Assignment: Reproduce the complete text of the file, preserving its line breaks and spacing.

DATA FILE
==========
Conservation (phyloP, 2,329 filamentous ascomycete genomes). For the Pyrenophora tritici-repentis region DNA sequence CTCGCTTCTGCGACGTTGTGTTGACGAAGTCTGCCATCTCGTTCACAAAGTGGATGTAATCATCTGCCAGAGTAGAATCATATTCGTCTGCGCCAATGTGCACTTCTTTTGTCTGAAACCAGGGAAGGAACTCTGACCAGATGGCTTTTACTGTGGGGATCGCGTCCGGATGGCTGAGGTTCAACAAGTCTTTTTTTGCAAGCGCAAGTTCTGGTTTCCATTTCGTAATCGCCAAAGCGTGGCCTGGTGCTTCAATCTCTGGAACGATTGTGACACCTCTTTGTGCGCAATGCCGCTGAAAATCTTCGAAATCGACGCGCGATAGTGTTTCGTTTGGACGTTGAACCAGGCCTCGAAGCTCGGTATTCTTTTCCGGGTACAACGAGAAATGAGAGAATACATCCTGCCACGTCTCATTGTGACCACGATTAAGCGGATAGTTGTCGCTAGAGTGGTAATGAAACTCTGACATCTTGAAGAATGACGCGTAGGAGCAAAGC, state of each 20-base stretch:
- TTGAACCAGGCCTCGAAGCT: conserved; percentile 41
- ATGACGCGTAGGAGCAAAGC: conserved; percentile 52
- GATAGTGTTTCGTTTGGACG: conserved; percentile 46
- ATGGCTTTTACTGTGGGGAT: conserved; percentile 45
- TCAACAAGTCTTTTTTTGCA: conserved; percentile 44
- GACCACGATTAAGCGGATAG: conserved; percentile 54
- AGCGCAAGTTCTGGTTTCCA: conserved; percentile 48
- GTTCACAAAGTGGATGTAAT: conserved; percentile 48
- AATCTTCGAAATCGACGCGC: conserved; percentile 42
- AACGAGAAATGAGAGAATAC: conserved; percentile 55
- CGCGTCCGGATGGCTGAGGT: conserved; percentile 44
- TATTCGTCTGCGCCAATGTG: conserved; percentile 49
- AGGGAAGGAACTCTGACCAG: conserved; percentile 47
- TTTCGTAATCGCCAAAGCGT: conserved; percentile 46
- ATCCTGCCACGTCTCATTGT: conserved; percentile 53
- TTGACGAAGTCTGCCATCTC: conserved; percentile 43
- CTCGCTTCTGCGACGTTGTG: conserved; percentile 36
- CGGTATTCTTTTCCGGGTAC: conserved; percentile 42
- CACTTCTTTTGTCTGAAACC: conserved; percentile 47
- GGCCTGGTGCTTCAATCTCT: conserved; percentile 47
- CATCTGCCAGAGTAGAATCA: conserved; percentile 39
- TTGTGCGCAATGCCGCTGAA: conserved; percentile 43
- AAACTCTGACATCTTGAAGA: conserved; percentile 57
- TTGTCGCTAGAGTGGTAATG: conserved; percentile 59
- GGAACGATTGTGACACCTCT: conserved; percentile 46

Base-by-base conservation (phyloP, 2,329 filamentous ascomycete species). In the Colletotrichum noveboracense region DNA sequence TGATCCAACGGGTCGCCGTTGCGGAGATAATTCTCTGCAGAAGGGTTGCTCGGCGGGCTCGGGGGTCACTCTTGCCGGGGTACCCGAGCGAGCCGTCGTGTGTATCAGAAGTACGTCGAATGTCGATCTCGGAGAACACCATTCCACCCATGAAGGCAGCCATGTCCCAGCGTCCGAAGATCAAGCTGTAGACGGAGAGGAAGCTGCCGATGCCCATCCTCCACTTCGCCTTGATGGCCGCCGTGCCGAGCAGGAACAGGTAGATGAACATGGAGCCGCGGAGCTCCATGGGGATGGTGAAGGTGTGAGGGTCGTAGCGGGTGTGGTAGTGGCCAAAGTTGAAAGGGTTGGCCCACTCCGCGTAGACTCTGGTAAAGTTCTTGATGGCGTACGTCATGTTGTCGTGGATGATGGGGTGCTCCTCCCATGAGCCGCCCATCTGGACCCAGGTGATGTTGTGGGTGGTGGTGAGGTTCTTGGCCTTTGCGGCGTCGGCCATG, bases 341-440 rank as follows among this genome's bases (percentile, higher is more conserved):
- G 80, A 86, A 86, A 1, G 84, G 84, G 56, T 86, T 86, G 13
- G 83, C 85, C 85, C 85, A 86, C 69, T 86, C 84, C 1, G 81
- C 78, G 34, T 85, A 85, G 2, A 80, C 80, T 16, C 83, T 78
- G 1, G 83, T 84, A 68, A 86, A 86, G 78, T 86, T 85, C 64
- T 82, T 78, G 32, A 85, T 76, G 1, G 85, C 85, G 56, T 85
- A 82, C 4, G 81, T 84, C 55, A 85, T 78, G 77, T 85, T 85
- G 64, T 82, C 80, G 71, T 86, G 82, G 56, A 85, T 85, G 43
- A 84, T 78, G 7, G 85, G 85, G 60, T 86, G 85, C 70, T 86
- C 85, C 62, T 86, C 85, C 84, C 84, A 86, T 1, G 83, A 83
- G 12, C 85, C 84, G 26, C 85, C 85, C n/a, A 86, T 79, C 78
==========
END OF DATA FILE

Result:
Conservation (phyloP, 2,329 filamentous ascomycete genomes). For the Pyrenophora tritici-repentis region DNA sequence CTCGCTTCTGCGACGTTGTGTTGACGAAGTCTGCCATCTCGTTCACAAAGTGGATGTAATCATCTGCCAGAGTAGAATCATATTCGTCTGCGCCAATGTGCACTTCTTTTGTCTGAAACCAGGGAAGGAACTCTGACCAGATGGCTTTTACTGTGGGGATCGCGTCCGGATGGCTGAGGTTCAACAAGTCTTTTTTTGCAAGCGCAAGTTCTGGTTTCCATTTCGTAATCGCCAAAGCGTGGCCTGGTGCTTCAATCTCTGGAACGATTGTGACACCTCTTTGTGCGCAATGCCGCTGAAAATCTTCGAAATCGACGCGCGATAGTGTTTCGTTTGGACGTTGAACCAGGCCTCGAAGCTCGGTATTCTTTTCCGGGTACAACGAGAAATGAGAGAATACATCCTGCCACGTCTCATTGTGACCACGATTAAGCGGATAGTTGTCGCTAGAGTGGTAATGAAACTCTGACATCTTGAAGAATGACGCGTAGGAGCAAAGC, state of each 20-base stretch:
- TTGAACCAGGCCTCGAAGCT: conserved; percentile 41
- ATGACGCGTAGGAGCAAAGC: conserved; percentile 52
- GATAGTGTTTCGTTTGGACG: conserved; percentile 46
- ATGGCTTTTACTGTGGGGAT: conserved; percentile 45
- TCAACAAGTCTTTTTTTGCA: conserved; percentile 44
- GACCACGATTAAGCGGATAG: conserved; percentile 54
- AGCGCAAGTTCTGGTTTCCA: conserved; percentile 48
- GTTCACAAAGTGGATGTAAT: conserved; percentile 48
- AATCTTCGAAATCGACGCGC: conserved; percentile 42
- AACGAGAAATGAGAGAATAC: conserved; percentile 55
- CGCGTCCGGATGGCTGAGGT: conserved; percentile 44
- TATTCGTCTGCGCCAATGTG: conserved; percentile 49
- AGGGAAGGAACTCTGACCAG: conserved; percentile 47
- TTTCGTAATCGCCAAAGCGT: conserved; percentile 46
- ATCCTGCCACGTCTCATTGT: conserved; percentile 53
- TTGACGAAGTCTGCCATCTC: conserved; percentile 43
- CTCGCTTCTGCGACGTTGTG: conserved; percentile 36
- CGGTATTCTTTTCCGGGTAC: conserved; percentile 42
- CACTTCTTTTGTCTGAAACC: conserved; percentile 47
- GGCCTGGTGCTTCAATCTCT: conserved; percentile 47
- CATCTGCCAGAGTAGAATCA: conserved; percentile 39
- TTGTGCGCAATGCCGCTGAA: conserved; percentile 43
- AAACTCTGACATCTTGAAGA: conserved; percentile 57
- TTGTCGCTAGAGTGGTAATG: conserved; percentile 59
- GGAACGATTGTGACACCTCT: conserved; percentile 46

Base-by-base conservation (phyloP, 2,329 filamentous ascomycete species). In the Colletotrichum noveboracense region DNA sequence TGATCCAACGGGTCGCCGTTGCGGAGATAATTCTCTGCAGAAGGGTTGCTCGGCGGGCTCGGGGGTCACTCTTGCCGGGGTACCCGAGCGAGCCGTCGTGTGTATCAGAAGTACGTCGAATGTCGATCTCGGAGAACACCATTCCACCCATGAAGGCAGCCATGTCCCAGCGTCCGAAGATCAAGCTGTAGACGGAGAGGAAGCTGCCGATGCCCATCCTCCACTTCGCCTTGATGGCCGCCGTGCCGAGCAGGAACAGGTAGATGAACATGGAGCCGCGGAGCTCCATGGGGATGGTGAAGGTGTGAGGGTCGTAGCGGGTGTGGTAGTGGCCAAAGTTGAAAGGGTTGGCCCACTCCGCGTAGACTCTGGTAAAGTTCTTGATGGCGTACGTCATGTTGTCGTGGATGATGGGGTGCTCCTCCCATGAGCCGCCCATCTGGACCCAGGTGATGTTGTGGGTGGTGGTGAGGTTCTTGGCCTTTGCGGCGTCGGCCATG, bases 341-440 rank as follows among this genome's bases (percentile, higher is more conserved):
- G 80, A 86, A 86, A 1, G 84, G 84, G 56, T 86, T 86, G 13
- G 83, C 85, C 85, C 85, A 86, C 69, T 86, C 84, C 1, G 81
- C 78, G 34, T 85, A 85, G 2, A 80, C 80, T 16, C 83, T 78
- G 1, G 83, T 84, A 68, A 86, A 86, G 78, T 86, T 85, C 64
- T 82, T 78, G 32, A 85, T 76, G 1, G 85, C 85, G 56, T 85
- A 82, C 4, G 81, T 84, C 55, A 85, T 78, G 77, T 85, T 85
- G 64, T 82, C 80, G 71, T 86, G 82, G 56, A 85, T 85, G 43
- A 84, T 78, G 7, G 85, G 85, G 60, T 86, G 85, C 70, T 86
- C 85, C 62, T 86, C 85, C 84, C 84, A 86, T 1, G 83, A 83
- G 12, C 85, C 84, G 26, C 85, C 85, C n/a, A 86, T 79, C 78